- A new Woodpile Report is up. A couple articles in particular caught my attention, both having to do with global cooling. First was an article entitled "Anyone who says we’re enduring 'unprecedented global warming' is lying or woefully misinformed" which notes that current global temperatures are well below normal, and only two periods in the last 600,000 years have had lower temperatures. The second, "Signs Show Planet Entering A New Dalton Minimum…Solar Cycle 24 Continues To Be Weakest In 200 Years!" which notes that "[l]ooking at the entire solar cycle, the current cycle is only 56% as active as the mean solar cycle (shown in blue below), which is calculated from the previous 23 solar cycles." This is on top of some solar models indicating that the Sun will be much less energetic during the 2030s than even now.
- "More than 1,000 firefighters battle California inferno"--Reuters. The fire, near Ventura, California, is being fanned by the famed Santa Ana winds. So far it has consumed over 50,000 acres, and there are 12,000 homes being threatened by the fire. More than 250,000 homes are without power. The blaze had started on Monday, which gives you an idea how rapidly a range fire can spread under the right conditions.
- Coincidence? "Grand Central Terminal and Penn Station are evacuated after two fires fill busy transport hubs with thick smoke"--Daily Mail.
- Remington has announced the release of their 870 DM line of shotguns (and TAC-14 firearm), which feed from a detachable 6-round box magazine rather than a magazine tube. A list (and photos) of the various models, including MSRP pricing, can be found here. And both The Firearms Blog and The Truth About Guns have initial reviews of the Remington 870 DM Magpul Tactical version, which features Magpul furniture, ghost-ring sights, and a compensator. Mechanically, these are 870s, so none of the reviews found much to complain about as to actually working and firing the weapons. The firearms have a paddle release on the front of the magazine well, which means that magazine changes are performed by gripping the magazine (including the paddle) and pulling the magazine free. The magazines insert straight up into the magazine well. Presumably, these are NOT compatible with Saiga magazines. And no price on the magazines. I would expect that Mossberg will probably be releasing their own box magazine models soon enough.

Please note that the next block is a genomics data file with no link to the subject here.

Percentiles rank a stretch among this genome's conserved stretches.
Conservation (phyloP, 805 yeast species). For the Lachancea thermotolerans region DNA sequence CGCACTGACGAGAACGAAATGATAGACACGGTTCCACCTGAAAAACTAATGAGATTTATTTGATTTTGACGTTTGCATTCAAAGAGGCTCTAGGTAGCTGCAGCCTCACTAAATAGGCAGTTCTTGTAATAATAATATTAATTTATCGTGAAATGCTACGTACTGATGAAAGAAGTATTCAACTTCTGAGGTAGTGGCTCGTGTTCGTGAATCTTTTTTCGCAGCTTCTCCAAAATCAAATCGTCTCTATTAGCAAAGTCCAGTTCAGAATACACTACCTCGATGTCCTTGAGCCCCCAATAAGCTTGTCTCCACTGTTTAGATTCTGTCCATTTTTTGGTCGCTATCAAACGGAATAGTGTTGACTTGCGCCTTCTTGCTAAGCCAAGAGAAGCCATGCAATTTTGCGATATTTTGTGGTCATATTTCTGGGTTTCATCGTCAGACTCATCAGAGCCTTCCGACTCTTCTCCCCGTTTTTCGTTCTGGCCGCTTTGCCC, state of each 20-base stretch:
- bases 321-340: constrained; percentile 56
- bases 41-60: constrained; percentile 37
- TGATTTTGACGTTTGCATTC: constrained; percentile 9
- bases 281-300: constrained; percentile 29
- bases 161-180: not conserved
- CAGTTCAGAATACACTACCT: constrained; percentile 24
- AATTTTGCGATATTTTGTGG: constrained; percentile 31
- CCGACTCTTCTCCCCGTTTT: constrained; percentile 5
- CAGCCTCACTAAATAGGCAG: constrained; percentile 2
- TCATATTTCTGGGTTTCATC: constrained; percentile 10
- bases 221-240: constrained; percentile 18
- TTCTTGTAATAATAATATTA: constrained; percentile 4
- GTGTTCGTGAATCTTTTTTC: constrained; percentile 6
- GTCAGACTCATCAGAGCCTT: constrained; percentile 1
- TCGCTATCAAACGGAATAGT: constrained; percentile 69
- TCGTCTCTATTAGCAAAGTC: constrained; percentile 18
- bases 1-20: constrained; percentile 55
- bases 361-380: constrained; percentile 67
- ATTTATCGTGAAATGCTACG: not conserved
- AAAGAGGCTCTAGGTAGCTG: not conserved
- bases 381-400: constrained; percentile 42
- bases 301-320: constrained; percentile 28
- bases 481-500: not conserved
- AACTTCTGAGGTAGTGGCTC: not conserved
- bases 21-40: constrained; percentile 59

- "Bad Survival Math: Fail to Recognize Assaultive Behavior + Denial =Throat Cut"--Active Response Training. Greg Ellifritz deconstructs a knife attack reported in the news, including key points where the victim should have been aware of the impending attack, but chose to ignore the warning signs (walking on a clear trajectory toward her) and, then after the attack started, expecting a passerby to assist her. As Ellifritz notes, assistance from a passerby or witness is somewhat iffy--this is known as the bystander effect: "a social psychological phenomenon in which individuals are less likely to offer help to a victim when other people are present."